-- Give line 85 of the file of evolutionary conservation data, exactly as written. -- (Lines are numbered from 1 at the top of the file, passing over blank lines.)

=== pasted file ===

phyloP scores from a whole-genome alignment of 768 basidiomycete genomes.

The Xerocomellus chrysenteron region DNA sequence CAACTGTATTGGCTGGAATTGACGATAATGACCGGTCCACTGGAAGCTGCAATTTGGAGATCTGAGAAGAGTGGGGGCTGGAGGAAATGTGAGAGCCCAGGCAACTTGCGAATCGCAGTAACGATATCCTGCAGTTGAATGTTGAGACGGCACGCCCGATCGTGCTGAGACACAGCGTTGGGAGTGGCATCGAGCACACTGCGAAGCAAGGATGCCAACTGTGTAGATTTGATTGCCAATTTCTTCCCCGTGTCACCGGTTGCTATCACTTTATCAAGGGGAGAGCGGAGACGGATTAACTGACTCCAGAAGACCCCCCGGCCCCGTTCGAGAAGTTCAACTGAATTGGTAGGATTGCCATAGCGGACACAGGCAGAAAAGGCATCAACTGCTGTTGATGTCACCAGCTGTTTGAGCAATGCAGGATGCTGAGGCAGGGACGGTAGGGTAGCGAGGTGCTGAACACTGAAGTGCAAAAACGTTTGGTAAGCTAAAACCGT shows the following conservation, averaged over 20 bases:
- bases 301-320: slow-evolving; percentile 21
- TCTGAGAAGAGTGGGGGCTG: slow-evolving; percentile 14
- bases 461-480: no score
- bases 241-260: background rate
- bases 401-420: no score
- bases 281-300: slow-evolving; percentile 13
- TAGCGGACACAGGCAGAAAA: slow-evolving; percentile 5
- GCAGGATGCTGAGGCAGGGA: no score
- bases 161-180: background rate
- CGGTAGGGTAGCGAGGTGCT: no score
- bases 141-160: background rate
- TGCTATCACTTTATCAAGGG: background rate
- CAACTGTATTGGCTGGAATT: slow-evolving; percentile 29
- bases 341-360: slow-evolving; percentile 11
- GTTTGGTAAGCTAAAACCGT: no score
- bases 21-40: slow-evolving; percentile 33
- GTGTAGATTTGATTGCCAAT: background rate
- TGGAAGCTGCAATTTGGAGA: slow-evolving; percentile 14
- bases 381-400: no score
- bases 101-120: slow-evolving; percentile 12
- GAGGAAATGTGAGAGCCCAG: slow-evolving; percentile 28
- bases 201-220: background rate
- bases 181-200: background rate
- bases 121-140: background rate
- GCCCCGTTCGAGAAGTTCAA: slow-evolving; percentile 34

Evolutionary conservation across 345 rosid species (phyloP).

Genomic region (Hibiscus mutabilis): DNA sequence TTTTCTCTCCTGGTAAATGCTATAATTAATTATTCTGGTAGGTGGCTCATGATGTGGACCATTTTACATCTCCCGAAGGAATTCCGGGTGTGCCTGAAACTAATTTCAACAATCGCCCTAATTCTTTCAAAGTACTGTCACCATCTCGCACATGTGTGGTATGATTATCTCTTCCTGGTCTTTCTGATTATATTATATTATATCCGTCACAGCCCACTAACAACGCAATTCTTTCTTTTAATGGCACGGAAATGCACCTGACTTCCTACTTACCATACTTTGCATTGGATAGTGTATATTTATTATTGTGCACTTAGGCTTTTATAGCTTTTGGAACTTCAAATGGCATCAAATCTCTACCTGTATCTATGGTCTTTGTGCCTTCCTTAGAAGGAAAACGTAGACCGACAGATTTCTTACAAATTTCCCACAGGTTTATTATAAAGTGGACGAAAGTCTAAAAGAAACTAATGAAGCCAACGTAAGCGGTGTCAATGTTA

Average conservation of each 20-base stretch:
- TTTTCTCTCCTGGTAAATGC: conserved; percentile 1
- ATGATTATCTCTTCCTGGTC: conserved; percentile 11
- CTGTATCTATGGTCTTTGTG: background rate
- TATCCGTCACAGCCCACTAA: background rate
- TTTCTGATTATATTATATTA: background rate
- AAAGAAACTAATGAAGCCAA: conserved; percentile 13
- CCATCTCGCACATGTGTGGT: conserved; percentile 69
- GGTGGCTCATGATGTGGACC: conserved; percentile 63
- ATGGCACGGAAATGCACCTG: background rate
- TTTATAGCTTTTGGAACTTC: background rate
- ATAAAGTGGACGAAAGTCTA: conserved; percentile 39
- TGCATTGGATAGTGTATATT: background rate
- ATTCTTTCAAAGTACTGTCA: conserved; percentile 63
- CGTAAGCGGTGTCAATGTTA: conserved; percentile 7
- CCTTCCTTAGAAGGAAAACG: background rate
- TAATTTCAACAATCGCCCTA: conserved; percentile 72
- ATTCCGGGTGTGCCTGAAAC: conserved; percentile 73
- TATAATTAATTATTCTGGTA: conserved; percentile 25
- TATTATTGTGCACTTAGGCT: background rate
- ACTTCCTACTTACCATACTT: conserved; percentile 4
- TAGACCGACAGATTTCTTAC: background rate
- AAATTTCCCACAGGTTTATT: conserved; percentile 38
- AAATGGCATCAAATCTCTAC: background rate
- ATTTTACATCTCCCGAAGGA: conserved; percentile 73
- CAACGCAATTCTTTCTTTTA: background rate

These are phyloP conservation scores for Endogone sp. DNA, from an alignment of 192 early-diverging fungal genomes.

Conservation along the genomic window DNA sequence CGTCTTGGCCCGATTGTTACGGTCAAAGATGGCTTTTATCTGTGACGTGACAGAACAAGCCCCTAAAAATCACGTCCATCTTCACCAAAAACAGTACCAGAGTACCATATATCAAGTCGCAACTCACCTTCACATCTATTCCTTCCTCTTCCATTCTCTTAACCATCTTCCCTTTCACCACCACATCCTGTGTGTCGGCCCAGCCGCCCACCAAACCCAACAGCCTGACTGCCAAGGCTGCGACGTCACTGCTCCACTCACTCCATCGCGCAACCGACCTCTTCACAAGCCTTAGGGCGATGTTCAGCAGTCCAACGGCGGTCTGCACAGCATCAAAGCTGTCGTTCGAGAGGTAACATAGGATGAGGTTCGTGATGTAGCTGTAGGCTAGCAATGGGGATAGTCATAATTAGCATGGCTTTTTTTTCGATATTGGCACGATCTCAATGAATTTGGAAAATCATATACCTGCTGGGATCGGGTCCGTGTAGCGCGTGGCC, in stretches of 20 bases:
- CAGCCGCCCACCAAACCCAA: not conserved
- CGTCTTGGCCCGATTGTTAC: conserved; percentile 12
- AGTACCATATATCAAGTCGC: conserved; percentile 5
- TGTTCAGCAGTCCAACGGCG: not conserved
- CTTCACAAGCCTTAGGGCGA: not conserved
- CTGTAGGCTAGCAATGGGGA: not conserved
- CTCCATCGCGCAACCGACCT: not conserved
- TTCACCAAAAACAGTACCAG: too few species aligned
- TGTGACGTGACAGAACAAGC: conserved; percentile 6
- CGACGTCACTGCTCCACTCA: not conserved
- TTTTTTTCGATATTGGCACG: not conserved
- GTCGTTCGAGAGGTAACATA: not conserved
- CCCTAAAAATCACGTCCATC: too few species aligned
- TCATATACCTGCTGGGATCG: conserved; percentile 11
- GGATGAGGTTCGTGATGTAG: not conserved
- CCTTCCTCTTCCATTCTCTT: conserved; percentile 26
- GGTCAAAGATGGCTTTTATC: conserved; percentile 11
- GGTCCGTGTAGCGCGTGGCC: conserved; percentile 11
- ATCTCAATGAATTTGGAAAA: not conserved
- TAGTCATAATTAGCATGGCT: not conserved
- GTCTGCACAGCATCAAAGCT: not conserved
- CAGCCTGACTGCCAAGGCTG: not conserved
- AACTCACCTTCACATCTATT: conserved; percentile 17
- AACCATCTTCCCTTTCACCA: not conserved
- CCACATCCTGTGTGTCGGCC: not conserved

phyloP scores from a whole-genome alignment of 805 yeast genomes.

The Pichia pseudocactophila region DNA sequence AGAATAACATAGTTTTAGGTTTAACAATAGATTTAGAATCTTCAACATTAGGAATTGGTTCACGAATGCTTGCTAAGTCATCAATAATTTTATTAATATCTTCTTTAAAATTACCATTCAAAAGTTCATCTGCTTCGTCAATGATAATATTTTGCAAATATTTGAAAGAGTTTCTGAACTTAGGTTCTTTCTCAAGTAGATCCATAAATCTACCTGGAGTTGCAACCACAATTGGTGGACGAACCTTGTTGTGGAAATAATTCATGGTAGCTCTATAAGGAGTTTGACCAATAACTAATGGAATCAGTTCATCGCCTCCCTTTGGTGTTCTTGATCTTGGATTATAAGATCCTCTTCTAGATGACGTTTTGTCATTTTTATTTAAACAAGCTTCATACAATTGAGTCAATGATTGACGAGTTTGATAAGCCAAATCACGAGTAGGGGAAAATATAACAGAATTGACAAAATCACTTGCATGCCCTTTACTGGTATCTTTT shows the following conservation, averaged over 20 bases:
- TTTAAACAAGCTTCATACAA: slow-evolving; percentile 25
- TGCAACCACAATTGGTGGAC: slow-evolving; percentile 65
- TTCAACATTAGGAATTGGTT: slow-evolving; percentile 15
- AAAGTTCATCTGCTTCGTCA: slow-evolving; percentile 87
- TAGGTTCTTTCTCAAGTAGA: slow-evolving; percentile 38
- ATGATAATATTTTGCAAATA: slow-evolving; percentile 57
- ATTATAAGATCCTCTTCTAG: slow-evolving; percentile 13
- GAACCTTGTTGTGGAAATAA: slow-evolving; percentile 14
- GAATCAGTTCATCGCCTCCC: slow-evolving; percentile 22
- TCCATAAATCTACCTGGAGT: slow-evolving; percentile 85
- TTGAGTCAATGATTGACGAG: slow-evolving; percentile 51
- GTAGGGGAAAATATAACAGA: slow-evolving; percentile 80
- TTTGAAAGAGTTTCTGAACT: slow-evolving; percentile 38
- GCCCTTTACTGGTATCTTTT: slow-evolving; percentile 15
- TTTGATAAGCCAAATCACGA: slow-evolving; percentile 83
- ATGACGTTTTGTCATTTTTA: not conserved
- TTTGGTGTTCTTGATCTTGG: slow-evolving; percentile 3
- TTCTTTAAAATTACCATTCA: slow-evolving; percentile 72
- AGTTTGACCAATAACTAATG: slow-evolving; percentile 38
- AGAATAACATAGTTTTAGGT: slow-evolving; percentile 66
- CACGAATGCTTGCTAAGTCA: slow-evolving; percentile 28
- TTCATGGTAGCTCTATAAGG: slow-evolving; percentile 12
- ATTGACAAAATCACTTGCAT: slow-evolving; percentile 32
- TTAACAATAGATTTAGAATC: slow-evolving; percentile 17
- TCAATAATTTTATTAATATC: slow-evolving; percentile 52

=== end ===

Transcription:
- TTTAAACAAGCTTCATACAA: slow-evolving; percentile 25